根據一項以5,000名歐洲人所做的能源使用習慣調查顯示，英國人能源浪費的情形居歐洲之冠。英國節能信託基金會(Energy Saving Trust)於23日發表的研究報告發現，德國人最能有效率地使用能源，其次為西班牙人，英國人則是浪費能源的榜首。
英國「地球之友」(Friends of the Earth)分析另一份報告中針對政府能源使用數據表示，英國的二氧化碳排放量在2006年前半年逐步上升，如今達到自工黨1997年執政以來的最高點。數據顯示使用石油及煤的用量增加，雖然瓦斯的使用量減少了，但是整體的能源消耗量是增加的。
Brits are the most wasteful people in Europe, according to a survey of the energy habits of 5,000 Europeans. A report today by the UK's Energy Saving Trust found Germans are the most efficient in their energy use, followed by the Spanish, but Brits top the European Energy Wasters' league.
"The Energy Saving Trust predicts that by 2010, unless we curb our energy wasting habits we could have wasted £11 billion (US$20.6 billion) and around 43 million tonnes of carbon dioxide," said Philip Sellwood, chief executive of the Energy Saving Trust, an independent consumer advisory body on energy efficiency. "This is equivalent to the annual carbon dioxide emissions of seven million homes."
UK carbon dioxide emissions rose in the first half of 2006, and are now at their highest level since Labour came to power in 1997, Friends of the Earth UK said today after analyzing the latest government energy figures in a separate report. The figures show that use of oil and coal increased, while gas use decreased - but the overall picture was that total energy consumption rose.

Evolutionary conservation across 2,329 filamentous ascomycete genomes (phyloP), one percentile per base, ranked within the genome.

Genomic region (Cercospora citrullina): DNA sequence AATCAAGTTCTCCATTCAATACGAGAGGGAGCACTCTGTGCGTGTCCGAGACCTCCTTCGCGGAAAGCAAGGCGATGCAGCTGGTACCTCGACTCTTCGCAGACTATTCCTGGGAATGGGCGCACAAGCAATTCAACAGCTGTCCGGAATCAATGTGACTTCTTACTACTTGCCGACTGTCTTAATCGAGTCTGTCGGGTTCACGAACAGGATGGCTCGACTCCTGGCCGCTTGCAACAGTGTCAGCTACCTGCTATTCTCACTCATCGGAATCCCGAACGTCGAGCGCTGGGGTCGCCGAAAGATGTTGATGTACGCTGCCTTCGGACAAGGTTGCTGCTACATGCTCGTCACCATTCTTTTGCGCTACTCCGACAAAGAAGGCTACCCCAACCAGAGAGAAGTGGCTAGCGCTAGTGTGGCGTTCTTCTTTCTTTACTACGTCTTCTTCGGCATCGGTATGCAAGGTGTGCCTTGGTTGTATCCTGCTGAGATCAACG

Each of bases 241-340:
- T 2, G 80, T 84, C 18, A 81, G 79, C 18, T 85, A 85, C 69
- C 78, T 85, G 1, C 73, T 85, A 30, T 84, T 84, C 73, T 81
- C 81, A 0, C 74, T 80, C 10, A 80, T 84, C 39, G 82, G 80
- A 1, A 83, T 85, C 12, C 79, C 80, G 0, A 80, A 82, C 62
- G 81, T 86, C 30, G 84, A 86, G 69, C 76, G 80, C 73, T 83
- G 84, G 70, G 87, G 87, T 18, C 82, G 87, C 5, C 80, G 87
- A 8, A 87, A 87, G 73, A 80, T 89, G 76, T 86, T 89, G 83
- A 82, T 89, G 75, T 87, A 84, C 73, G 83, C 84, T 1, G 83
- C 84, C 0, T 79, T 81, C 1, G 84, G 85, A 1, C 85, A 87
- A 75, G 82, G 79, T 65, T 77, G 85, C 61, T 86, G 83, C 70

The Energy Saving Trust's "Habits of a Lifetime: European Energy Usage Report" looked at 12 of the most common energy wasting habits among consumers.
The report discovered a litany of wasteful habits among British people yet a high degree of guilt about the problem. While 86 percent of British people surveyed said they feel guilty about wasting energy, 76 percent admitted habitually leaving appliances on standby; 67 percent boil more water than needed in the kettle; 65 percent leave electrical appliances plugged in; and 63 percent leave lights on in unoccupied rooms.
Italians are most wasteful with fuel, according to the report, as they forget to turn their car engines off when in heavy traffic 2.5 times a week, compared to less than once a week in Germany.
By contrast, the French jump in their car just twice a week when they could easily use a different form of transport, compared to three times a week in Britain and Italy. The French are most likely to don a sweater rather than turning up the thermostat, with just 16 percent of people reaching for the thermostat at least once a week.
The report found that laziness topped the list for Brits as an explanation for their inefficient energy habits, with 42 percent citing it as one of the main reasons for their careless attitude towards energy.
Sellwood is urging British people to assuage their guilt by actually doing something about wasting energy. "Without reading this report, there is one simple thing you can do to help change your energy habits," said Sellwood. "Join our campaign and commit to saving 20 percent of the energy you use every day."